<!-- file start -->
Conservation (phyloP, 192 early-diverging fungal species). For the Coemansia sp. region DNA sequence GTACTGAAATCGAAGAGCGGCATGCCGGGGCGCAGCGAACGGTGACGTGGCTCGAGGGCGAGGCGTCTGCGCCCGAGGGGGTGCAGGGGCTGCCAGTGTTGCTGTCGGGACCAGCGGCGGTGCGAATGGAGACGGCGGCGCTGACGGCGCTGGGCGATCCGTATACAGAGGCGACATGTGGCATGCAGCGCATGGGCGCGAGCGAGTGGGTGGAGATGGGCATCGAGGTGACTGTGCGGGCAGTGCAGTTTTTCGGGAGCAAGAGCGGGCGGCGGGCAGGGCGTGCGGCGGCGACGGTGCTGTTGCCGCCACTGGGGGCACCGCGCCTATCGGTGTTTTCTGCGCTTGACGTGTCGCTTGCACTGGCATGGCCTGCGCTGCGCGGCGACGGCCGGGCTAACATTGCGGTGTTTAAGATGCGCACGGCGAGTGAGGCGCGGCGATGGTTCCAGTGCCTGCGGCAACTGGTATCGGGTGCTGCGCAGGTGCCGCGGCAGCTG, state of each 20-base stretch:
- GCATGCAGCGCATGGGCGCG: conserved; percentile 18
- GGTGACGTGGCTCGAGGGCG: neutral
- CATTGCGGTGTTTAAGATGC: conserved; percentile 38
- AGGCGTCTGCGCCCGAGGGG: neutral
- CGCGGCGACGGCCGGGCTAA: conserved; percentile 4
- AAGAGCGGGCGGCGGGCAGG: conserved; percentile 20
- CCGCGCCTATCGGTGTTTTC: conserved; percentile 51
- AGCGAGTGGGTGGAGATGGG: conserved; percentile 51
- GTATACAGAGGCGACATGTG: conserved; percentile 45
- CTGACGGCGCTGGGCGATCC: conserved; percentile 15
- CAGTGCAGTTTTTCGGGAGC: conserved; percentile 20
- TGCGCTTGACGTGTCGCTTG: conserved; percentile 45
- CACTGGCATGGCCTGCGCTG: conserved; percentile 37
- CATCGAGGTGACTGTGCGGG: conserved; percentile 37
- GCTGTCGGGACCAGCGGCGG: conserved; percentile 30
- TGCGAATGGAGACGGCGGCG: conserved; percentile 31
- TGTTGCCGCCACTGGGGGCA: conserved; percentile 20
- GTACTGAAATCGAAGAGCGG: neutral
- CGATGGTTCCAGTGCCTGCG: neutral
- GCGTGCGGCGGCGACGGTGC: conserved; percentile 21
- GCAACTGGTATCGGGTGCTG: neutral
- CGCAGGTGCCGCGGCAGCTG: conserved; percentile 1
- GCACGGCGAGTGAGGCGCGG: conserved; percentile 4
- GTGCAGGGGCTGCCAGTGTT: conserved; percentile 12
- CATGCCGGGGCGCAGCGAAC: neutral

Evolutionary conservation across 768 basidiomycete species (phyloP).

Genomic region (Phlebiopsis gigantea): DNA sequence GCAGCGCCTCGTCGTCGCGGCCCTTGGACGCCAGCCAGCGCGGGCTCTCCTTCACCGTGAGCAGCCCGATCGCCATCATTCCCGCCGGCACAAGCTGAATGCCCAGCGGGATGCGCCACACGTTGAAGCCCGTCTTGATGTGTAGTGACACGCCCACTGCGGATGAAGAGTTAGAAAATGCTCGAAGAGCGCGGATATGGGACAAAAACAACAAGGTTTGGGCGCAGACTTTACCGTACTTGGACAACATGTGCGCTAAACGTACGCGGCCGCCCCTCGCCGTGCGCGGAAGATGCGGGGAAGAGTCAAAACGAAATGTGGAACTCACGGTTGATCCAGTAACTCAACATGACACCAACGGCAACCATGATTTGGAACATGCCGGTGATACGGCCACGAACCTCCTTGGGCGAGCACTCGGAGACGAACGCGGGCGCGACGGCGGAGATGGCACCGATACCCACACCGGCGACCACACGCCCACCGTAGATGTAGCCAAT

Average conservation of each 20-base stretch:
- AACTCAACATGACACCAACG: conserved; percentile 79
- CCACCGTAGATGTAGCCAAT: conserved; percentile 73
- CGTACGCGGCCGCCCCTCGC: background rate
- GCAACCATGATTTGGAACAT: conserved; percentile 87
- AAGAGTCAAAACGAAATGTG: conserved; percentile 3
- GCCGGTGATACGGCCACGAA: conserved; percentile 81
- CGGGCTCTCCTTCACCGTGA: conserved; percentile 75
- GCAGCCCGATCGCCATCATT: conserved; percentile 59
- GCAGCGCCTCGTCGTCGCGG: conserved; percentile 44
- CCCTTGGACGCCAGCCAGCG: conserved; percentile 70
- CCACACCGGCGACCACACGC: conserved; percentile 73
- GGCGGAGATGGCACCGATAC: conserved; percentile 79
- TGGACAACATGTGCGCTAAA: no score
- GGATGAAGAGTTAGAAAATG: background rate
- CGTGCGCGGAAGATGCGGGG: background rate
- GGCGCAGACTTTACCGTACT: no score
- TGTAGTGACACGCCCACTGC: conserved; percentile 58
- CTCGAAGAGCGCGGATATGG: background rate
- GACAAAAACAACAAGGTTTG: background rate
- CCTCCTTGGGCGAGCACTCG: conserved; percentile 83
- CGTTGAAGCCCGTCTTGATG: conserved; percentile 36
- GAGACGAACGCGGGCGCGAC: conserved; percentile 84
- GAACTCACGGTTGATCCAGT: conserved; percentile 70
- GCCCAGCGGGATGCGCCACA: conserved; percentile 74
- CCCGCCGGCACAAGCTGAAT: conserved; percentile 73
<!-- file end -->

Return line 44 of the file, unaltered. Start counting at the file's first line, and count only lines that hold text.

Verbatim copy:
- CGTGCGCGGAAGATGCGGGG: background rate